You can book additional quality inspections during production. This is necessary as different materials, components and packaging arrive in the production facility at various stages.
For example, you can send an inspector to the factory when they receive the packaging to check the following:
- Print quality
3. Pre-Shipment Inspection (100% Complete)
The final inspection, which is also referred to as the pre-shipment inspection, is the most important of them all. If you can only budget for one inspection per order, then this is the inspection you need to prioritize. This quality inspection must cover all aspects of the product.
4. Follow up inspections
You also need to prepare for re-inspection, in case the final pre-shipment inspection reveals severe quality issues. My recommendation is that follow-up inspections only focus on the quality issues found during the previous pre-shipment inspection - rather than following the same ‘broad’ checklist.
1. A quality inspection can take place
3. Create a quality inspection checklist
Quality inspection agents don’t improvise on the factory floor. Instead, they strictly follow the quality control checklist they’ve been given. Most quality inspection companies offer a standardized quality control checklist. That said, you’re the product expert and always have the final say.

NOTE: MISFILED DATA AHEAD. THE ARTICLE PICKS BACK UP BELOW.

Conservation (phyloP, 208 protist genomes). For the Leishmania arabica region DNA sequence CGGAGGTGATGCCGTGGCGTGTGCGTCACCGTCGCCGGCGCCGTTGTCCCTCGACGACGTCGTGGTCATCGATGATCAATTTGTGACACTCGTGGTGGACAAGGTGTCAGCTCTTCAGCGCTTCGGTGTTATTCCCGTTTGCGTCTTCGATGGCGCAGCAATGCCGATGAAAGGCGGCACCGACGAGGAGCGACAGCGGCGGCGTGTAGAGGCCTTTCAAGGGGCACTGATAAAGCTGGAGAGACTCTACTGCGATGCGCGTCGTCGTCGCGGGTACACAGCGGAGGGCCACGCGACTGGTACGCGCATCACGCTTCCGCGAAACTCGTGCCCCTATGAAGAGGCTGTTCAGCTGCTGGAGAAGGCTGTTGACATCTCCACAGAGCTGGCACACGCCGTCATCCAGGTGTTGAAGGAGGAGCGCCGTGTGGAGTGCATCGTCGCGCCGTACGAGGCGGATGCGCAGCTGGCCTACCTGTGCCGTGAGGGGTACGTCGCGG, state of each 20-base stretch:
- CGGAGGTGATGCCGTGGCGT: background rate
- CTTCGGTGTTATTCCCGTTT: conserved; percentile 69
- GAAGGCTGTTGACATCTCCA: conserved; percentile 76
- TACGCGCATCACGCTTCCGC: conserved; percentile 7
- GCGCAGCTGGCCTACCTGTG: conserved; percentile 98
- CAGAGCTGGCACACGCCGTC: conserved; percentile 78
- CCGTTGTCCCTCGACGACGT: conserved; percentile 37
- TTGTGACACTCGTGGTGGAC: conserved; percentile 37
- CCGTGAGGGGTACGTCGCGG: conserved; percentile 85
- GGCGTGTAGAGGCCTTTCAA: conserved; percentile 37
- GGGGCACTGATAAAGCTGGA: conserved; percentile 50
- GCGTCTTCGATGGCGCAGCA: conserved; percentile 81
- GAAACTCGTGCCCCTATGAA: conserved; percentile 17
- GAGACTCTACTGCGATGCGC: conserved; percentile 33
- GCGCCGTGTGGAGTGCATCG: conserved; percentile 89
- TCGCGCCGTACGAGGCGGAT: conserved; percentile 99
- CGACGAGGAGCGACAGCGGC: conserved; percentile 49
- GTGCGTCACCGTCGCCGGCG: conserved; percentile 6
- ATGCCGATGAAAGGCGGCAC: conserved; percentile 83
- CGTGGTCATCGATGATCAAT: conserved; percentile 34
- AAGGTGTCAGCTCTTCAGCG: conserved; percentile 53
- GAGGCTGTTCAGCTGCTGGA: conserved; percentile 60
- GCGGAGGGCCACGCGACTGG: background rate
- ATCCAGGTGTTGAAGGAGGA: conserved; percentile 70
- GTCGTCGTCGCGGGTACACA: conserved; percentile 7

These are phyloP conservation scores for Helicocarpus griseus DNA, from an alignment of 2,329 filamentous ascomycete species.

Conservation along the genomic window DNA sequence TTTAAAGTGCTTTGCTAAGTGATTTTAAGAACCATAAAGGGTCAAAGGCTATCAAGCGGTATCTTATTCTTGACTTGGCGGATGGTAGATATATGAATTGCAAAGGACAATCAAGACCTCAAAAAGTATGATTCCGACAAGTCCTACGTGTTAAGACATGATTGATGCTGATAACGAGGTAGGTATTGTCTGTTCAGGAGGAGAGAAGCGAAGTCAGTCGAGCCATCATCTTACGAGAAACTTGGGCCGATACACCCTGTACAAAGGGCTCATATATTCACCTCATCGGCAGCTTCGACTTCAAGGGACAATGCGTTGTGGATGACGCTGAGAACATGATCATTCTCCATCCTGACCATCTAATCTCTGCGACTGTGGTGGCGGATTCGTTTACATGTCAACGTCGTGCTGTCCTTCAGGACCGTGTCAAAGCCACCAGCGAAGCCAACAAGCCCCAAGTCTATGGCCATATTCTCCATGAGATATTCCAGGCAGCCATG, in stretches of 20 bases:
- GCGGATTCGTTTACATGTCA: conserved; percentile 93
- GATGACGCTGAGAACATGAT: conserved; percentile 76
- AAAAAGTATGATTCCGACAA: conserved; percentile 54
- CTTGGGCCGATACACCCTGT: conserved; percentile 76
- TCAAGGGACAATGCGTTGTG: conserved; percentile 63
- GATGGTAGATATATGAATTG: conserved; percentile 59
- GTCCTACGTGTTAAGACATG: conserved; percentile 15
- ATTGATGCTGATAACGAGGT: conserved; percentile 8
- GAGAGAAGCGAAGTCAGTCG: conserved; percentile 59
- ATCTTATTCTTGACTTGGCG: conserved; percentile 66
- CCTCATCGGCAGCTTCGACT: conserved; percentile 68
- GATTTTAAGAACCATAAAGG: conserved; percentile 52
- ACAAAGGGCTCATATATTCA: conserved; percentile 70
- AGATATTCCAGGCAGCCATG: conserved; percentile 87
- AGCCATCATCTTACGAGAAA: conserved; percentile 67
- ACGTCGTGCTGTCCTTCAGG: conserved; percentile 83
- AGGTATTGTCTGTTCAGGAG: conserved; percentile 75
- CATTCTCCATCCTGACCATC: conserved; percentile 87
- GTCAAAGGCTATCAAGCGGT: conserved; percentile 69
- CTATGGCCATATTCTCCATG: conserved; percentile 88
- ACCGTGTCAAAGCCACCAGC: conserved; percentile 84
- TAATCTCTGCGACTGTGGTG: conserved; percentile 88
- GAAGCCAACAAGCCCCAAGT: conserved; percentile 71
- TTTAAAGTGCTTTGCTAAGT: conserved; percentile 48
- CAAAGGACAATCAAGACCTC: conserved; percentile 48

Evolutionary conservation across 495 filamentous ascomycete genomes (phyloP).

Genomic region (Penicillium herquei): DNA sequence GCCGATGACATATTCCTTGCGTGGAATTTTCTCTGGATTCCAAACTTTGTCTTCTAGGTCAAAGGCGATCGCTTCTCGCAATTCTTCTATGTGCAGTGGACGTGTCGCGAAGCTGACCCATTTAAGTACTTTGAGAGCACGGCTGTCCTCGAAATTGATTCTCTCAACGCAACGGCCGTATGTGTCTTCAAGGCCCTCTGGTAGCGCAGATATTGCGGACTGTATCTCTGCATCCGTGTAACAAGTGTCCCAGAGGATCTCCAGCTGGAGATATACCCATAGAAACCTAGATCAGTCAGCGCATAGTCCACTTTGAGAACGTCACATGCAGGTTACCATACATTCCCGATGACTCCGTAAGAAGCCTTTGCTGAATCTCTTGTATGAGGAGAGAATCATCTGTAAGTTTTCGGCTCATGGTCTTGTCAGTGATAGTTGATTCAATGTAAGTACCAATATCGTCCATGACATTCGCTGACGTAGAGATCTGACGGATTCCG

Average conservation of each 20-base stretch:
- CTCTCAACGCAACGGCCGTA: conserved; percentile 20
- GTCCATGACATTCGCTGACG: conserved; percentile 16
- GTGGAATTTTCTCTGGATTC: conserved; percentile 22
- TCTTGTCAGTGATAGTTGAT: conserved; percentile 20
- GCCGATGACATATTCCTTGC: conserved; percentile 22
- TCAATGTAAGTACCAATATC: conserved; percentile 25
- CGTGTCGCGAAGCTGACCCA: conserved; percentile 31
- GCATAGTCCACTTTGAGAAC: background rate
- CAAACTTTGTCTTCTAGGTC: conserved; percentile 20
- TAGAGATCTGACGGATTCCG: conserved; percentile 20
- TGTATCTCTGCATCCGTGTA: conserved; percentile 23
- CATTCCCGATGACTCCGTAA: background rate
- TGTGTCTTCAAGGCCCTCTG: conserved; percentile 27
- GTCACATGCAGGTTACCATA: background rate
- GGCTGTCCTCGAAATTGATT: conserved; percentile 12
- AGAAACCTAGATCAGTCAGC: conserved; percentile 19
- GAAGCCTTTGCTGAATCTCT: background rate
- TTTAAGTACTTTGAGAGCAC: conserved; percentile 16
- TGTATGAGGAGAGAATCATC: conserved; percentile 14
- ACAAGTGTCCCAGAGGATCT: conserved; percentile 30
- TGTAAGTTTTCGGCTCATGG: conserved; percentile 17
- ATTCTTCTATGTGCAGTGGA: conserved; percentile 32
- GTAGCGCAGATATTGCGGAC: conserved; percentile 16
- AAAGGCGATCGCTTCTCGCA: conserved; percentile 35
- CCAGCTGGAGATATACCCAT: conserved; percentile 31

- Product photos
- Visual inspection
- Functionality testing
- Dimensions check
- Drop test
- Water-resistance test
- Package check
- EAN code scan
Note: You must also include quality issues you’ve experienced on previous production runs, or during the product sampling stage. It’s crucial that your quality inspection agency is made aware of any previous complications as this must be given extra attention during the quality inspection.
Follow-up inspections: As mentioned, follow-up quality inspections should primarily focus on the issues discovered during the QC.
You should also provide detailed instructions on how to perform each checkpoint. For example, you must provide step-by-step instructions on how to take product photos and perform functional testing.
Images and video
Adding detailed images and instructions videos can also help your quality inspection agent prepare.
You can also send physical reference samples to the QC company. This can either be complete products, or material samples. As such, the QC agent can compare the samples to the products in the factory.
1. You must also submit the invoice. Otherwise, the QC company cannot calculate the number of samples to include in each checkpoint.
2. Keep in mind that a quality inspection agent cannot inspect every single unit during a one man-day inspection.
4. Book quality inspections
I recommend that you plan your QC dates at the same time as you place the order. While you can book quality inspections as late as 24 hours in advance, I strongly recommend that you do so a week before at the latest. That way you have enough time to instruct the QC company properly.
You must also follow up with the supplier continuously during the production process, as QC dates tend to be changed.